Other dentists (often seasoned dentists who want to mentor "the kid") will often ask me why I spend so much time with each patient. They tend to mention that "time is money" and that my time would be better spent seeing more patients and therefore doing more "work."
I will hear comments such as:
- "What do you do for an hour with a new patient?"
- "Aren't people too busy to come and see you?"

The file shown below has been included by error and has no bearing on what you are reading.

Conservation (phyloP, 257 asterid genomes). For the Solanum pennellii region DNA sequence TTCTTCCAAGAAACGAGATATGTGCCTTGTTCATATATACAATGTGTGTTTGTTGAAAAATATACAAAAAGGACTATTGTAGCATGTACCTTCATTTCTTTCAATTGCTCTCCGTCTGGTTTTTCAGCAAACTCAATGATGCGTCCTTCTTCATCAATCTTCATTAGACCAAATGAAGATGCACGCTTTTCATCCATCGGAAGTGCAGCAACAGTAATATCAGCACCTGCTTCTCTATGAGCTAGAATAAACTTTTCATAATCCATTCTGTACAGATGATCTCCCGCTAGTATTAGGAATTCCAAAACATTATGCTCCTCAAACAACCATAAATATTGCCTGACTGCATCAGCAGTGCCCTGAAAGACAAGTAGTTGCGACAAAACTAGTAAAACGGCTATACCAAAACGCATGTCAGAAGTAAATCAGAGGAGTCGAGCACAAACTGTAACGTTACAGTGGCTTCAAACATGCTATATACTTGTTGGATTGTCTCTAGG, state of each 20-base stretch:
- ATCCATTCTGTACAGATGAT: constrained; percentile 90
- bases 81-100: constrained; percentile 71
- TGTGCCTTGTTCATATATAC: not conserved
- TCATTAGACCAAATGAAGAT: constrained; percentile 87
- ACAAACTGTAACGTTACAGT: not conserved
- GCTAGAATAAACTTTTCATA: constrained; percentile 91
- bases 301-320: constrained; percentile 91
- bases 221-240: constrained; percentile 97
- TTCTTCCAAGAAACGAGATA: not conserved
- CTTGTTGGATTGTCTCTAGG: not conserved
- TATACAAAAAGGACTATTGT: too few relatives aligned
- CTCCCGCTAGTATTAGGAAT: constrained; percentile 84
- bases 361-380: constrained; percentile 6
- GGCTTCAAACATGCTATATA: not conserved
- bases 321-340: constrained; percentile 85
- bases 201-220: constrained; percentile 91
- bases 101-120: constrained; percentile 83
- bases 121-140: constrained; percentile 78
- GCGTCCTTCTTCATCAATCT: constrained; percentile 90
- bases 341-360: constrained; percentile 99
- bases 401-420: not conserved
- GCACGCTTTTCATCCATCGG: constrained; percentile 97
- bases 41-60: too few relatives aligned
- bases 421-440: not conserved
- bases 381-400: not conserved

I like to remind them that we are not treating a set of teeth, but people. We must address our expectations, goals, and desires. We must understand each others paradigms. Our goals for a patient may not be the same goals that the patient has for himself or herself. Arguably, an hour is often insufficient time for us to accomplish these tasks together. It is, however, a way to begin building a mutually beneficial relationship with each other based on trust and respect. Would you give up an hour of your time if it meant preventing losing teeth in the future? Taking a comprehensive approach also provides the baseline information that we need to do our work in the most predictable and optimal manner---with specific goals in mind. This, in my opinion, is the only way to create true value in the services we, as professionals, provide.